Are you saying that because appeals are heard by a judge sitting alone without a jury that Samsung (or anyone else for that matter) has no right to appeal a verdict? You would perhaps remove the right of appeal from the US legal system if you could?
      • Absolutely not!

        I'm just saying that Samsung started out here by assuming that trial by jury would resolve in their favour. Their 1k+/hr lawyers must have assumed that their carefully crafted, heartfelt arguments and evidence would sway the opinion of the common man and woman. Arguments about innovation and fairness, right and wrong would prevail!

        So sad, that wasn't the case, at all.
        • Nonsense. Apple chose to sue Samsung, not the other way around.

          The trial of the first instance was by definition going to be a jury trial.
        • A Jury of their peers?

          Who on that jury could Samsung consider a peer?
      • Not Appealing

        Lighten up. Samsung is allowed to fall on the sword they lived by. No one has suggested otherwise. "You sir, would perhaps remove the right of sarcasm from the US sarcasm system if you could?" Dude, please. I know it sends chills to use the word asinine, but pick your battles ok.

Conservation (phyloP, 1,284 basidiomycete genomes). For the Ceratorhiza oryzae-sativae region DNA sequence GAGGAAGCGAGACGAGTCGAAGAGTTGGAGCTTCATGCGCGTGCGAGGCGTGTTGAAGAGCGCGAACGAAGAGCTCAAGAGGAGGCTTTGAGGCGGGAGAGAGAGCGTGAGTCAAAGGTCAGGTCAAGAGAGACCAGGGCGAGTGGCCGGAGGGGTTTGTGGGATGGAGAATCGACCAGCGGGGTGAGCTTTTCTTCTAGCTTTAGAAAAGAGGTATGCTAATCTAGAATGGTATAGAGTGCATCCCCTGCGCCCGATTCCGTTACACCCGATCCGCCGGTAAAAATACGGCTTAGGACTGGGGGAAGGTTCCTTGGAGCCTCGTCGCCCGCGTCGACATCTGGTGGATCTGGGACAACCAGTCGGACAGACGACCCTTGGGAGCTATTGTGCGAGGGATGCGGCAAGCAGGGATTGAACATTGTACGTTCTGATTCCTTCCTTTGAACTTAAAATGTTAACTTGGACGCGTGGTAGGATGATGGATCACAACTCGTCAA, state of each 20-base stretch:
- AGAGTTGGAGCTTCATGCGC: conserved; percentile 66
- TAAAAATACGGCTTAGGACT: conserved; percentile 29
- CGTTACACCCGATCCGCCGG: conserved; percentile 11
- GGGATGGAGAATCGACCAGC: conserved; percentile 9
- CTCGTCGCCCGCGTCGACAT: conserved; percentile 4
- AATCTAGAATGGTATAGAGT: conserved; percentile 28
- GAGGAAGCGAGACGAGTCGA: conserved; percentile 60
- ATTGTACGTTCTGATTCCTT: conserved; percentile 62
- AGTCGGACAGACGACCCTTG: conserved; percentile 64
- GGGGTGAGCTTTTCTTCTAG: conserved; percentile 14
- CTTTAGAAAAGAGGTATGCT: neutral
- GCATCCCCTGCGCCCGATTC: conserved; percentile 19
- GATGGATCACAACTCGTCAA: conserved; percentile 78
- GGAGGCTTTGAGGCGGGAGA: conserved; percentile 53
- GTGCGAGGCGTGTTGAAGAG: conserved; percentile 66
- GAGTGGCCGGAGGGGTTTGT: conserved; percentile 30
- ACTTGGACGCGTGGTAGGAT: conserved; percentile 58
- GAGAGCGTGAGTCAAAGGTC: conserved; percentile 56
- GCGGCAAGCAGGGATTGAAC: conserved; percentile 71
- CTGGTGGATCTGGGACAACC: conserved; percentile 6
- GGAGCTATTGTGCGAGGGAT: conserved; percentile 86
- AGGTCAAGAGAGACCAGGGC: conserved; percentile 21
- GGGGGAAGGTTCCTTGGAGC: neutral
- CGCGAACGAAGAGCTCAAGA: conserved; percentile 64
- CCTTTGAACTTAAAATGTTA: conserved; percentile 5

They are allowed due process. They're allowed to pay everyone's legal bills right up to the highest court that will hear them. A lost appeal further validates an Apple hold over multitouch devices, and more precedents are set. Supporters of knock off artists everywhere might show a little concern for two issues. The first is that Samsung really didn't need to copy the iPhone with as much fidelity. Decisions were made. Secondly, they are in a losing PR war. Apple's leadership is patently obvious now. We've been down this road before. Folks recognize wellspring over water bearer these days.